Exacerbations of chronic obstructive pulmonary disease (COPD) are a leading cause of admission to hospital among men in many countries, although the factors causing exacerbations are largely unknown. The association between readmission for a COPD exacerbation and a wide range of modifiable potential risk factors, after adjusting for sociodemographic and clinical factors, has been assessed. Three hundred and forty patients with COPD recruited during an admission for an exacerbation in four tertiary hospitals in the Barcelona area of Spain were followed for a mean period of 1.1 years. Information on potential risk factors, including clinical and functional status, medical care and prescriptions, medication adherence, lifestyle, health status, and social support, was collected at the recruitment admission. A Cox's proportional hazards model was used to obtain independent relative risks of readmission for COPD. During the follow up period 63% of patients were readmitted at least once, and 29% died. The final multivariate model showed the following risk (or protective) factors: > or =3 admissions for COPD in the year before recruitment (hazard ratio (HR)=1.66, 95% CI 1.16 to 2.39), forced expiratory volume in 1 second (FEV(1)) percentage predicted (0.97, 95% CI 0.96 to 0.99), oxygen tension (0.88, 95% CI 0.79 to 0.98), higher levels of usual physical activity (0.54, 95% CI 0.34 to 0.86), and taking anticholinergic drugs (1.81, 95% 1.11 to 2.94). Exposure to passive smoking was also related to an increased risk of readmission with COPD after adjustment for clinical factors (1.63, 95% CI 1.04 to 2.57) but did not remain in the final model. This is the first study to show a strong association between usual physical activity and reduced risk of readmission to hospital with COPD, which is potentially relevant for rehabilitation and other therapeutic strategies.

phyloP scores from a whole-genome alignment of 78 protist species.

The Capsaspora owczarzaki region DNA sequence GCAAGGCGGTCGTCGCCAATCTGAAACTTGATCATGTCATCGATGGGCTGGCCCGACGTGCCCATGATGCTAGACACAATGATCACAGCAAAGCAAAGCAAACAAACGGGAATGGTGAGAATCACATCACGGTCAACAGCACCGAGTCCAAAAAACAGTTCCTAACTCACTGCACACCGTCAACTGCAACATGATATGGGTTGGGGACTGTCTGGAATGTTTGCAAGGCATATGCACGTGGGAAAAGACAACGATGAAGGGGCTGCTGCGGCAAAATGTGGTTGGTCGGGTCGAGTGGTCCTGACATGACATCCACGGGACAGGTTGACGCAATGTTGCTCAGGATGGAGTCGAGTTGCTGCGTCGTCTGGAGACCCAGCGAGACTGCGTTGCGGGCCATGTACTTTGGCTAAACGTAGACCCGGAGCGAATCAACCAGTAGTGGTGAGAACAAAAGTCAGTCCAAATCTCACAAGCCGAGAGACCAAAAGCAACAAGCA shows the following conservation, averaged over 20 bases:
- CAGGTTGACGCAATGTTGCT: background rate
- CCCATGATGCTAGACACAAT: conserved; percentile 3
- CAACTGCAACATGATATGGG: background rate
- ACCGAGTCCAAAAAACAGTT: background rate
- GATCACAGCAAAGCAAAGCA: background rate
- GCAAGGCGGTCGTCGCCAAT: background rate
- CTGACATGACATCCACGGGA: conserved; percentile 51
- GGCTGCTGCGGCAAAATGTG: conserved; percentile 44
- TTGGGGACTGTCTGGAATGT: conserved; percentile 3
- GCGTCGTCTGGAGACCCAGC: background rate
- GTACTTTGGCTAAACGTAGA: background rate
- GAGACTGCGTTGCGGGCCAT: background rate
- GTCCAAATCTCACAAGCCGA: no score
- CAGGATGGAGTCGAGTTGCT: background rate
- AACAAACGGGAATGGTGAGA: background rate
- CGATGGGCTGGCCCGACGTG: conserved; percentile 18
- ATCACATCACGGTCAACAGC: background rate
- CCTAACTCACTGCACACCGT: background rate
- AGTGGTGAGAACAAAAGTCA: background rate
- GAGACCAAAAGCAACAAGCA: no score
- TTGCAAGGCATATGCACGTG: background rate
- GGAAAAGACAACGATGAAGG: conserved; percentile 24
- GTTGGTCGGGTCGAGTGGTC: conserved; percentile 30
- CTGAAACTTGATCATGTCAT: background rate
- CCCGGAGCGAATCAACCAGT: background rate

• Record: found
        • Abstract: found
        • Article: not found

        Effect of systemic glucocorticoids on exacerbations of chronic obstructive pulmonary disease. Department of Veterans Affairs Cooperative Study Group.